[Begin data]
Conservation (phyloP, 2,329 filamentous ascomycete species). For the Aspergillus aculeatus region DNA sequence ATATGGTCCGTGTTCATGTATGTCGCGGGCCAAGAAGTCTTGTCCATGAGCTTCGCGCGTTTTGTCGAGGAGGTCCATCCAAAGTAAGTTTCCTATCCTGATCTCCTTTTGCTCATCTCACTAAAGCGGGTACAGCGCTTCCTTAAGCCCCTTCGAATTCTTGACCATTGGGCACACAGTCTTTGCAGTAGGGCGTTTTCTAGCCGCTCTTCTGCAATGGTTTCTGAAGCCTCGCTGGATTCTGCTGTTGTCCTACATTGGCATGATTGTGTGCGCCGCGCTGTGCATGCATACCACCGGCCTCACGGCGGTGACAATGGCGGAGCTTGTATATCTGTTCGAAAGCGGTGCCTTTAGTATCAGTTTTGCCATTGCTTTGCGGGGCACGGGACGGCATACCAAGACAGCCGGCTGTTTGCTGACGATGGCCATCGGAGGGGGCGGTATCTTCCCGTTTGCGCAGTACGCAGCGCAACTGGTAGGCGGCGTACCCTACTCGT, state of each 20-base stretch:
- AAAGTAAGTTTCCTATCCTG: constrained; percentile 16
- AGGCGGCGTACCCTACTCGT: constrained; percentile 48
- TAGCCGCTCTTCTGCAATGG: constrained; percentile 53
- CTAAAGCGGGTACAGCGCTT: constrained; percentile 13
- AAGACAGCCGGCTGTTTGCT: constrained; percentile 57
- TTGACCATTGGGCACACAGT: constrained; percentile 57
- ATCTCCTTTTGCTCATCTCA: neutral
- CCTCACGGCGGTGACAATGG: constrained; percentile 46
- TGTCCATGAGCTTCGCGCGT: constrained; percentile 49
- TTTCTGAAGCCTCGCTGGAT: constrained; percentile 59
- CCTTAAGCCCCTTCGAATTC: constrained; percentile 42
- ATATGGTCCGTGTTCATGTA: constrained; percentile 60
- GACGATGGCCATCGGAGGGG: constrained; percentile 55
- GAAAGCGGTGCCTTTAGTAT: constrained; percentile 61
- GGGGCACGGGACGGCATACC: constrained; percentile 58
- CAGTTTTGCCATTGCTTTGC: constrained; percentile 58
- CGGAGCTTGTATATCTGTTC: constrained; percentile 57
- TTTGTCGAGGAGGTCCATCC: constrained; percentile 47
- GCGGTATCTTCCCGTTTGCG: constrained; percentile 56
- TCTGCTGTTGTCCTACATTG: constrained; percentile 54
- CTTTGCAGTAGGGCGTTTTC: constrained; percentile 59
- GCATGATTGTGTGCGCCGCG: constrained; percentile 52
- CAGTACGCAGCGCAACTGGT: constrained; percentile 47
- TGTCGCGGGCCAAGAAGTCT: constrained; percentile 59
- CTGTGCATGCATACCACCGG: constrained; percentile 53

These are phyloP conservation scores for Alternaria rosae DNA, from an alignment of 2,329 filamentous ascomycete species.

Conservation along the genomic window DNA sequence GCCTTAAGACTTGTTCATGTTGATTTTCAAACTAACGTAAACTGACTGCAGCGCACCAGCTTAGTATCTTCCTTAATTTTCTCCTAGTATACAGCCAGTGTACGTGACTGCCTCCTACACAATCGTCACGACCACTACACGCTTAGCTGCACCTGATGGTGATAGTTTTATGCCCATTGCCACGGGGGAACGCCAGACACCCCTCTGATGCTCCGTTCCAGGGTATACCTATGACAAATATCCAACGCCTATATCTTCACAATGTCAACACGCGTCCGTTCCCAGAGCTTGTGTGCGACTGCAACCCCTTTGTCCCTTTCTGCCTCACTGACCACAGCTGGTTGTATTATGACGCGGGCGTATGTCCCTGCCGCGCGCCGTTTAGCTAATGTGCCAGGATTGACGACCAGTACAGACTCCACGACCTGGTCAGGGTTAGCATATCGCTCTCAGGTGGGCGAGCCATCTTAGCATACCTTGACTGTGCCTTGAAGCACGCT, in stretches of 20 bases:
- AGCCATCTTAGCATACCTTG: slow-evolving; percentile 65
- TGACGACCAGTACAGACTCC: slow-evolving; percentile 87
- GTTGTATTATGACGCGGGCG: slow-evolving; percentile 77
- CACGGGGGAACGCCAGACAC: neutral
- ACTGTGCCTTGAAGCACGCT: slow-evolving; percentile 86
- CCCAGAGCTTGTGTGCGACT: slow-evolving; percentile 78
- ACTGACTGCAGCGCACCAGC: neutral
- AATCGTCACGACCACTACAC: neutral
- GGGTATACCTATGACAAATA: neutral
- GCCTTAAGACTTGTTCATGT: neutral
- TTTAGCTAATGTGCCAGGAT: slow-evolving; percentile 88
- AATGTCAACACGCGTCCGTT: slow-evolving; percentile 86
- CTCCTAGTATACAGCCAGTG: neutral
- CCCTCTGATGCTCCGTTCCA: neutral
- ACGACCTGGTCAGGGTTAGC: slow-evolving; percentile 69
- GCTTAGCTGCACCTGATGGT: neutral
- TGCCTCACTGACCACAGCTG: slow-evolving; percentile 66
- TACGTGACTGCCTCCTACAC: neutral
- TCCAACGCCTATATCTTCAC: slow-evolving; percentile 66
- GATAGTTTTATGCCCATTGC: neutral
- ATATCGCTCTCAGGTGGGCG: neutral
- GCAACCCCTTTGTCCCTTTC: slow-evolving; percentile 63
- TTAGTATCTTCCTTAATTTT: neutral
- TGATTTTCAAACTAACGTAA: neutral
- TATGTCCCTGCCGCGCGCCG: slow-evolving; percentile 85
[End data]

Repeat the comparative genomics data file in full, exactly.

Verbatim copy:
Conservation (phyloP, 2,329 filamentous ascomycete species). For the Aspergillus aculeatus region DNA sequence ATATGGTCCGTGTTCATGTATGTCGCGGGCCAAGAAGTCTTGTCCATGAGCTTCGCGCGTTTTGTCGAGGAGGTCCATCCAAAGTAAGTTTCCTATCCTGATCTCCTTTTGCTCATCTCACTAAAGCGGGTACAGCGCTTCCTTAAGCCCCTTCGAATTCTTGACCATTGGGCACACAGTCTTTGCAGTAGGGCGTTTTCTAGCCGCTCTTCTGCAATGGTTTCTGAAGCCTCGCTGGATTCTGCTGTTGTCCTACATTGGCATGATTGTGTGCGCCGCGCTGTGCATGCATACCACCGGCCTCACGGCGGTGACAATGGCGGAGCTTGTATATCTGTTCGAAAGCGGTGCCTTTAGTATCAGTTTTGCCATTGCTTTGCGGGGCACGGGACGGCATACCAAGACAGCCGGCTGTTTGCTGACGATGGCCATCGGAGGGGGCGGTATCTTCCCGTTTGCGCAGTACGCAGCGCAACTGGTAGGCGGCGTACCCTACTCGT, state of each 20-base stretch:
- AAAGTAAGTTTCCTATCCTG: constrained; percentile 16
- AGGCGGCGTACCCTACTCGT: constrained; percentile 48
- TAGCCGCTCTTCTGCAATGG: constrained; percentile 53
- CTAAAGCGGGTACAGCGCTT: constrained; percentile 13
- AAGACAGCCGGCTGTTTGCT: constrained; percentile 57
- TTGACCATTGGGCACACAGT: constrained; percentile 57
- ATCTCCTTTTGCTCATCTCA: neutral
- CCTCACGGCGGTGACAATGG: constrained; percentile 46
- TGTCCATGAGCTTCGCGCGT: constrained; percentile 49
- TTTCTGAAGCCTCGCTGGAT: constrained; percentile 59
- CCTTAAGCCCCTTCGAATTC: constrained; percentile 42
- ATATGGTCCGTGTTCATGTA: constrained; percentile 60
- GACGATGGCCATCGGAGGGG: constrained; percentile 55
- GAAAGCGGTGCCTTTAGTAT: constrained; percentile 61
- GGGGCACGGGACGGCATACC: constrained; percentile 58
- CAGTTTTGCCATTGCTTTGC: constrained; percentile 58
- CGGAGCTTGTATATCTGTTC: constrained; percentile 57
- TTTGTCGAGGAGGTCCATCC: constrained; percentile 47
- GCGGTATCTTCCCGTTTGCG: constrained; percentile 56
- TCTGCTGTTGTCCTACATTG: constrained; percentile 54
- CTTTGCAGTAGGGCGTTTTC: constrained; percentile 59
- GCATGATTGTGTGCGCCGCG: constrained; percentile 52
- CAGTACGCAGCGCAACTGGT: constrained; percentile 47
- TGTCGCGGGCCAAGAAGTCT: constrained; percentile 59
- CTGTGCATGCATACCACCGG: constrained; percentile 53

These are phyloP conservation scores for Alternaria rosae DNA, from an alignment of 2,329 filamentous ascomycete species.

Conservation along the genomic window DNA sequence GCCTTAAGACTTGTTCATGTTGATTTTCAAACTAACGTAAACTGACTGCAGCGCACCAGCTTAGTATCTTCCTTAATTTTCTCCTAGTATACAGCCAGTGTACGTGACTGCCTCCTACACAATCGTCACGACCACTACACGCTTAGCTGCACCTGATGGTGATAGTTTTATGCCCATTGCCACGGGGGAACGCCAGACACCCCTCTGATGCTCCGTTCCAGGGTATACCTATGACAAATATCCAACGCCTATATCTTCACAATGTCAACACGCGTCCGTTCCCAGAGCTTGTGTGCGACTGCAACCCCTTTGTCCCTTTCTGCCTCACTGACCACAGCTGGTTGTATTATGACGCGGGCGTATGTCCCTGCCGCGCGCCGTTTAGCTAATGTGCCAGGATTGACGACCAGTACAGACTCCACGACCTGGTCAGGGTTAGCATATCGCTCTCAGGTGGGCGAGCCATCTTAGCATACCTTGACTGTGCCTTGAAGCACGCT, in stretches of 20 bases:
- AGCCATCTTAGCATACCTTG: slow-evolving; percentile 65
- TGACGACCAGTACAGACTCC: slow-evolving; percentile 87
- GTTGTATTATGACGCGGGCG: slow-evolving; percentile 77
- CACGGGGGAACGCCAGACAC: neutral
- ACTGTGCCTTGAAGCACGCT: slow-evolving; percentile 86
- CCCAGAGCTTGTGTGCGACT: slow-evolving; percentile 78
- ACTGACTGCAGCGCACCAGC: neutral
- AATCGTCACGACCACTACAC: neutral
- GGGTATACCTATGACAAATA: neutral
- GCCTTAAGACTTGTTCATGT: neutral
- TTTAGCTAATGTGCCAGGAT: slow-evolving; percentile 88
- AATGTCAACACGCGTCCGTT: slow-evolving; percentile 86
- CTCCTAGTATACAGCCAGTG: neutral
- CCCTCTGATGCTCCGTTCCA: neutral
- ACGACCTGGTCAGGGTTAGC: slow-evolving; percentile 69
- GCTTAGCTGCACCTGATGGT: neutral
- TGCCTCACTGACCACAGCTG: slow-evolving; percentile 66
- TACGTGACTGCCTCCTACAC: neutral
- TCCAACGCCTATATCTTCAC: slow-evolving; percentile 66
- GATAGTTTTATGCCCATTGC: neutral
- ATATCGCTCTCAGGTGGGCG: neutral
- GCAACCCCTTTGTCCCTTTC: slow-evolving; percentile 63
- TTAGTATCTTCCTTAATTTT: neutral
- TGATTTTCAAACTAACGTAA: neutral
- TATGTCCCTGCCGCGCGCCG: slow-evolving; percentile 85